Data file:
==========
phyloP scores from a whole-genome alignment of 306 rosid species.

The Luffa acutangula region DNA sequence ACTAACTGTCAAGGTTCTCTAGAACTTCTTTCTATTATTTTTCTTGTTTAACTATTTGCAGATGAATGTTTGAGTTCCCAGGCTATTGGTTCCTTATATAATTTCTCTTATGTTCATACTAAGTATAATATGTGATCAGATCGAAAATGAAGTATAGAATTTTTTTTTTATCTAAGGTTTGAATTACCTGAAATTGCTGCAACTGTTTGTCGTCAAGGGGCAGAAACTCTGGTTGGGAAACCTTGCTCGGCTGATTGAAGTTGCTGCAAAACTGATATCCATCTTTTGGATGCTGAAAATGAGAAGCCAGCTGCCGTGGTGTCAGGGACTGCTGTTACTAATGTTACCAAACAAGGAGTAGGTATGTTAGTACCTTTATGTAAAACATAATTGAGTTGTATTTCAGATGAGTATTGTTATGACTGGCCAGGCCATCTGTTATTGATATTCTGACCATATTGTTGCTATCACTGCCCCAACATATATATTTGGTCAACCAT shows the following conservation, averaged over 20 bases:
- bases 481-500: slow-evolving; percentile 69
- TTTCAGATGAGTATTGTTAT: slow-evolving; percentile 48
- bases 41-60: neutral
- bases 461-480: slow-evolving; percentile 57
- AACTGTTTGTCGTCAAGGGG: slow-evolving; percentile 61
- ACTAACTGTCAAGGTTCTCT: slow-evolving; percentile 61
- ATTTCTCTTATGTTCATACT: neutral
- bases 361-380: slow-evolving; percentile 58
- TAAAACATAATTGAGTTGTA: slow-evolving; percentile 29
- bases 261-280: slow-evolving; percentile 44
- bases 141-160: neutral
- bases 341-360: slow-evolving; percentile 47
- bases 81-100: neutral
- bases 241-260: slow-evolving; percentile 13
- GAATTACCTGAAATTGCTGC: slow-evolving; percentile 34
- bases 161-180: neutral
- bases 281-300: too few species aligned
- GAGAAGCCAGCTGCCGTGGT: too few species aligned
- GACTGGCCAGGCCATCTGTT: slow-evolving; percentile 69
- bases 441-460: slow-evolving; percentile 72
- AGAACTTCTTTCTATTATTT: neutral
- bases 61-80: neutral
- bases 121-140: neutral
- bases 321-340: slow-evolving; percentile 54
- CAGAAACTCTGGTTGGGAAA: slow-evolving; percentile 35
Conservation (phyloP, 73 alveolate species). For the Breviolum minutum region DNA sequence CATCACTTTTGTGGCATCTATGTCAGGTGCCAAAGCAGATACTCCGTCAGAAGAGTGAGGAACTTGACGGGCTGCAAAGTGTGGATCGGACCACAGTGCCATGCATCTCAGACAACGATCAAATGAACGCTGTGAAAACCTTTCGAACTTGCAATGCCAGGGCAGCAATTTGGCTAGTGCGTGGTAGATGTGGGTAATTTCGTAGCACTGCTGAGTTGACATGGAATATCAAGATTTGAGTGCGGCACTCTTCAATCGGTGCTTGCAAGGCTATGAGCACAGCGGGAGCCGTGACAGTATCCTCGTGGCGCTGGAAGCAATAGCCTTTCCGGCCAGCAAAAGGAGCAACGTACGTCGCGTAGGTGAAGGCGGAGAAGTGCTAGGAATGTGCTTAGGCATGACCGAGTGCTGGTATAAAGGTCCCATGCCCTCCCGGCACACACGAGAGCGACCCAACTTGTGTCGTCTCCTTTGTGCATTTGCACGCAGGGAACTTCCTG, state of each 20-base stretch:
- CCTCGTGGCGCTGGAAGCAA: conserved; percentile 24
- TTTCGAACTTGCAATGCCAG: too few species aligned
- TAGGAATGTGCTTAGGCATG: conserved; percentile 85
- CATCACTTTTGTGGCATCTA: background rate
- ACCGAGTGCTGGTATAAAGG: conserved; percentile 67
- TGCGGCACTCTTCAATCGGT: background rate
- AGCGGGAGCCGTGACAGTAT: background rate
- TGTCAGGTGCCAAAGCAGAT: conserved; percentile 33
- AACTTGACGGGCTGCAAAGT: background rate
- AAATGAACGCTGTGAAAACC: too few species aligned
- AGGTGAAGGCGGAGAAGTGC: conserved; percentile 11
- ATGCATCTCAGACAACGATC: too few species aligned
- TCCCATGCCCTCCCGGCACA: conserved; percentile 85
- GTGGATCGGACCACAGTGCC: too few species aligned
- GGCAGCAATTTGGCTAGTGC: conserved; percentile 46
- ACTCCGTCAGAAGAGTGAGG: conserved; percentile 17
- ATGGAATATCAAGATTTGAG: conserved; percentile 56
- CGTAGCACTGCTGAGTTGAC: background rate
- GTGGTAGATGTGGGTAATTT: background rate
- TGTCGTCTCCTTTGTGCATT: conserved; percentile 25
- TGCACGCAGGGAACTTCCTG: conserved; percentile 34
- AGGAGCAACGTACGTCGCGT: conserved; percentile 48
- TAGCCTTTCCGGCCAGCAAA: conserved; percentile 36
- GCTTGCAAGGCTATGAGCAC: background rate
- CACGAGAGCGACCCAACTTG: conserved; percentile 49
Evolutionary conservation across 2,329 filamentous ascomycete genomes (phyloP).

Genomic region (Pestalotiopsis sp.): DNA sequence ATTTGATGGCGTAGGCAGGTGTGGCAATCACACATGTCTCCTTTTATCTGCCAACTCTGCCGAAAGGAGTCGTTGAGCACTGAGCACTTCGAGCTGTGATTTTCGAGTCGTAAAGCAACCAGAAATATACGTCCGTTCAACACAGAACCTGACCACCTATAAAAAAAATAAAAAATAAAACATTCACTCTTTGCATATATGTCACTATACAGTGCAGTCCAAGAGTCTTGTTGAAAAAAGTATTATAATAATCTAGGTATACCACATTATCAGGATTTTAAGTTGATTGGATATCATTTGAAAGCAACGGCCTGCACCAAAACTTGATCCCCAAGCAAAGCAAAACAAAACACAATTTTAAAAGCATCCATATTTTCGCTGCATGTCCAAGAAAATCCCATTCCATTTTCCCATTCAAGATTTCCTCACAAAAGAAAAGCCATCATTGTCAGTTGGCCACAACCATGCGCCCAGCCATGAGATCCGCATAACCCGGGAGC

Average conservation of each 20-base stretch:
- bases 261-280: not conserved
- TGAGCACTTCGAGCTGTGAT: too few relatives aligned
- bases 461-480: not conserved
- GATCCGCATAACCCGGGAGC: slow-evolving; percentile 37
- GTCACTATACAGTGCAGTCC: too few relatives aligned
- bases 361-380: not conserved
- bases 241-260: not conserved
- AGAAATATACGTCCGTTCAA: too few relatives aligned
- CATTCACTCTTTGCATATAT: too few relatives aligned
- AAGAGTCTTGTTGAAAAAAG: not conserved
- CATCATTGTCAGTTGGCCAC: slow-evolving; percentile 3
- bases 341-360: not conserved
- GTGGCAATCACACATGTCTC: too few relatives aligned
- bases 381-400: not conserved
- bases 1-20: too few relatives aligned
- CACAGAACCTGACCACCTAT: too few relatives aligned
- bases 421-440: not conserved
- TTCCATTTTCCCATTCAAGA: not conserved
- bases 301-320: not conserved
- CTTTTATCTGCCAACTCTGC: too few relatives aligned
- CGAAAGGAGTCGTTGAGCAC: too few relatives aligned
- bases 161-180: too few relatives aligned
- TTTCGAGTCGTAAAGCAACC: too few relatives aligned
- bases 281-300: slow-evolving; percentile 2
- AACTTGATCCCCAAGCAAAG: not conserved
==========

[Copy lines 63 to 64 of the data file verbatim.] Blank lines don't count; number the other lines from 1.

- bases 241-260: not conserved
- AGAAATATACGTCCGTTCAA: too few relatives aligned